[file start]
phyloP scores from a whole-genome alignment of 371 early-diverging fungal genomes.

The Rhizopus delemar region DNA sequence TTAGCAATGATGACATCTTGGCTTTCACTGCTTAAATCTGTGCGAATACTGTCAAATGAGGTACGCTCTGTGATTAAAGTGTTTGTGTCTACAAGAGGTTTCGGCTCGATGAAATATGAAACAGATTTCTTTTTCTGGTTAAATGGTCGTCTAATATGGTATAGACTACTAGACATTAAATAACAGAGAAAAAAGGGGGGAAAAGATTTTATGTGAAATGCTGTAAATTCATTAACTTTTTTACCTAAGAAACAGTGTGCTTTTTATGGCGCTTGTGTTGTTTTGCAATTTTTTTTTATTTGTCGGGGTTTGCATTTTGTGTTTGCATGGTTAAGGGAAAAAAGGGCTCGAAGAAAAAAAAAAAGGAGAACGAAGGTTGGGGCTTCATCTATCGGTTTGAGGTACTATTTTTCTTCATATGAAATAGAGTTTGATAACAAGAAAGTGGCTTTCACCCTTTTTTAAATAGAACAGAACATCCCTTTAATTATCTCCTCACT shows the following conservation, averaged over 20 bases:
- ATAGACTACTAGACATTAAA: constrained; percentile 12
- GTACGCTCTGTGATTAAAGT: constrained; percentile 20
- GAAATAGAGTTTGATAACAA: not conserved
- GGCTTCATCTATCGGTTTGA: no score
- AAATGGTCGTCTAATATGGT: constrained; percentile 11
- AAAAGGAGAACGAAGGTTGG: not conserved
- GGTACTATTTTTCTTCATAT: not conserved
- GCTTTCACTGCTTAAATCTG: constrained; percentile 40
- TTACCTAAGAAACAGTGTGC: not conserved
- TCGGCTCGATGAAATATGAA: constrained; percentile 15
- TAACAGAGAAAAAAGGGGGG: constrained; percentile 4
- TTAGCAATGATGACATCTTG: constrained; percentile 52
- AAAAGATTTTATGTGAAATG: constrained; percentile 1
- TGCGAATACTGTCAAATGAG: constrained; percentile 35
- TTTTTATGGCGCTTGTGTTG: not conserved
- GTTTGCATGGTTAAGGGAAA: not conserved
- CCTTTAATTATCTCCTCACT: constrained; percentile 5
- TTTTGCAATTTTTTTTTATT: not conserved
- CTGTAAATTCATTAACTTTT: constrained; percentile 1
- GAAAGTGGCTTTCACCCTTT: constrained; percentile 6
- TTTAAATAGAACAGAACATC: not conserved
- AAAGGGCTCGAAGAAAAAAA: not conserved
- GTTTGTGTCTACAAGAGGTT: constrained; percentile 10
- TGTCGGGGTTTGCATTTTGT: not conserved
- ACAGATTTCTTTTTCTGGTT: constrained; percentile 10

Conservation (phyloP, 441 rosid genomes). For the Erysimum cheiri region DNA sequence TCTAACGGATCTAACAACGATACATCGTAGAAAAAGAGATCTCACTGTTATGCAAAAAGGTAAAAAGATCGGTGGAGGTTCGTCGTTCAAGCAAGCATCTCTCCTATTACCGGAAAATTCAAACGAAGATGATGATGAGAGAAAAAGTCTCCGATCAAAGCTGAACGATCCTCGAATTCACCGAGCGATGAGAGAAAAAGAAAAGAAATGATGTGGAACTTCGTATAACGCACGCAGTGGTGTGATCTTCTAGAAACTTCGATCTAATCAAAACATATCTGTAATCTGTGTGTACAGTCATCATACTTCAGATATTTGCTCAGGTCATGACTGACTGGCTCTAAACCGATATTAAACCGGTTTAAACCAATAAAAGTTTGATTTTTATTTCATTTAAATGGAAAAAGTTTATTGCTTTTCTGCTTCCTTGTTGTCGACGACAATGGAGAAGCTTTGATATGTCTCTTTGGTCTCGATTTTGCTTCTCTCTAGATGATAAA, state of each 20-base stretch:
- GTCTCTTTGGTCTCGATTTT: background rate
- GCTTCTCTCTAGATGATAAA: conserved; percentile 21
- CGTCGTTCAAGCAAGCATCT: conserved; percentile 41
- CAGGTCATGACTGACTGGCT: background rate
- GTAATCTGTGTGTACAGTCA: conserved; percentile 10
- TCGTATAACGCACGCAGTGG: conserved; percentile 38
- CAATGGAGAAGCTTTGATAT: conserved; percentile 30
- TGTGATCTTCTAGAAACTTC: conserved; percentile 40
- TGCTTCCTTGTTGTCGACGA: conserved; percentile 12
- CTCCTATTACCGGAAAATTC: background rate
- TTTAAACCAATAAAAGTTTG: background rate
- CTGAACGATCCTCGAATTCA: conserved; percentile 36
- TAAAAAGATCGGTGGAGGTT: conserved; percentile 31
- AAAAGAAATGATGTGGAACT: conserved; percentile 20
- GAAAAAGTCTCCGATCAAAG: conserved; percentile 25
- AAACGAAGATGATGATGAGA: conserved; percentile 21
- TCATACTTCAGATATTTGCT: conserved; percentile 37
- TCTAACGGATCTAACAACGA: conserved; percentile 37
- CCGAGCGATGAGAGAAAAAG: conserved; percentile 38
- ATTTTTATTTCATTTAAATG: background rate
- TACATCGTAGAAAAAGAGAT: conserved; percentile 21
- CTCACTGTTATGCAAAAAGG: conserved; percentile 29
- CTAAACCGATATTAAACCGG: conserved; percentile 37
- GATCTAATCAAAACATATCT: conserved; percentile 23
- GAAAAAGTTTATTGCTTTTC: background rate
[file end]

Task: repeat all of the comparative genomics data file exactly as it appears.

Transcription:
phyloP scores from a whole-genome alignment of 371 early-diverging fungal genomes.

The Rhizopus delemar region DNA sequence TTAGCAATGATGACATCTTGGCTTTCACTGCTTAAATCTGTGCGAATACTGTCAAATGAGGTACGCTCTGTGATTAAAGTGTTTGTGTCTACAAGAGGTTTCGGCTCGATGAAATATGAAACAGATTTCTTTTTCTGGTTAAATGGTCGTCTAATATGGTATAGACTACTAGACATTAAATAACAGAGAAAAAAGGGGGGAAAAGATTTTATGTGAAATGCTGTAAATTCATTAACTTTTTTACCTAAGAAACAGTGTGCTTTTTATGGCGCTTGTGTTGTTTTGCAATTTTTTTTTATTTGTCGGGGTTTGCATTTTGTGTTTGCATGGTTAAGGGAAAAAAGGGCTCGAAGAAAAAAAAAAAGGAGAACGAAGGTTGGGGCTTCATCTATCGGTTTGAGGTACTATTTTTCTTCATATGAAATAGAGTTTGATAACAAGAAAGTGGCTTTCACCCTTTTTTAAATAGAACAGAACATCCCTTTAATTATCTCCTCACT shows the following conservation, averaged over 20 bases:
- ATAGACTACTAGACATTAAA: constrained; percentile 12
- GTACGCTCTGTGATTAAAGT: constrained; percentile 20
- GAAATAGAGTTTGATAACAA: not conserved
- GGCTTCATCTATCGGTTTGA: no score
- AAATGGTCGTCTAATATGGT: constrained; percentile 11
- AAAAGGAGAACGAAGGTTGG: not conserved
- GGTACTATTTTTCTTCATAT: not conserved
- GCTTTCACTGCTTAAATCTG: constrained; percentile 40
- TTACCTAAGAAACAGTGTGC: not conserved
- TCGGCTCGATGAAATATGAA: constrained; percentile 15
- TAACAGAGAAAAAAGGGGGG: constrained; percentile 4
- TTAGCAATGATGACATCTTG: constrained; percentile 52
- AAAAGATTTTATGTGAAATG: constrained; percentile 1
- TGCGAATACTGTCAAATGAG: constrained; percentile 35
- TTTTTATGGCGCTTGTGTTG: not conserved
- GTTTGCATGGTTAAGGGAAA: not conserved
- CCTTTAATTATCTCCTCACT: constrained; percentile 5
- TTTTGCAATTTTTTTTTATT: not conserved
- CTGTAAATTCATTAACTTTT: constrained; percentile 1
- GAAAGTGGCTTTCACCCTTT: constrained; percentile 6
- TTTAAATAGAACAGAACATC: not conserved
- AAAGGGCTCGAAGAAAAAAA: not conserved
- GTTTGTGTCTACAAGAGGTT: constrained; percentile 10
- TGTCGGGGTTTGCATTTTGT: not conserved
- ACAGATTTCTTTTTCTGGTT: constrained; percentile 10

Conservation (phyloP, 441 rosid genomes). For the Erysimum cheiri region DNA sequence TCTAACGGATCTAACAACGATACATCGTAGAAAAAGAGATCTCACTGTTATGCAAAAAGGTAAAAAGATCGGTGGAGGTTCGTCGTTCAAGCAAGCATCTCTCCTATTACCGGAAAATTCAAACGAAGATGATGATGAGAGAAAAAGTCTCCGATCAAAGCTGAACGATCCTCGAATTCACCGAGCGATGAGAGAAAAAGAAAAGAAATGATGTGGAACTTCGTATAACGCACGCAGTGGTGTGATCTTCTAGAAACTTCGATCTAATCAAAACATATCTGTAATCTGTGTGTACAGTCATCATACTTCAGATATTTGCTCAGGTCATGACTGACTGGCTCTAAACCGATATTAAACCGGTTTAAACCAATAAAAGTTTGATTTTTATTTCATTTAAATGGAAAAAGTTTATTGCTTTTCTGCTTCCTTGTTGTCGACGACAATGGAGAAGCTTTGATATGTCTCTTTGGTCTCGATTTTGCTTCTCTCTAGATGATAAA, state of each 20-base stretch:
- GTCTCTTTGGTCTCGATTTT: background rate
- GCTTCTCTCTAGATGATAAA: conserved; percentile 21
- CGTCGTTCAAGCAAGCATCT: conserved; percentile 41
- CAGGTCATGACTGACTGGCT: background rate
- GTAATCTGTGTGTACAGTCA: conserved; percentile 10
- TCGTATAACGCACGCAGTGG: conserved; percentile 38
- CAATGGAGAAGCTTTGATAT: conserved; percentile 30
- TGTGATCTTCTAGAAACTTC: conserved; percentile 40
- TGCTTCCTTGTTGTCGACGA: conserved; percentile 12
- CTCCTATTACCGGAAAATTC: background rate
- TTTAAACCAATAAAAGTTTG: background rate
- CTGAACGATCCTCGAATTCA: conserved; percentile 36
- TAAAAAGATCGGTGGAGGTT: conserved; percentile 31
- AAAAGAAATGATGTGGAACT: conserved; percentile 20
- GAAAAAGTCTCCGATCAAAG: conserved; percentile 25
- AAACGAAGATGATGATGAGA: conserved; percentile 21
- TCATACTTCAGATATTTGCT: conserved; percentile 37
- TCTAACGGATCTAACAACGA: conserved; percentile 37
- CCGAGCGATGAGAGAAAAAG: conserved; percentile 38
- ATTTTTATTTCATTTAAATG: background rate
- TACATCGTAGAAAAAGAGAT: conserved; percentile 21
- CTCACTGTTATGCAAAAAGG: conserved; percentile 29
- CTAAACCGATATTAAACCGG: conserved; percentile 37
- GATCTAATCAAAACATATCT: conserved; percentile 23
- GAAAAAGTTTATTGCTTTTC: background rate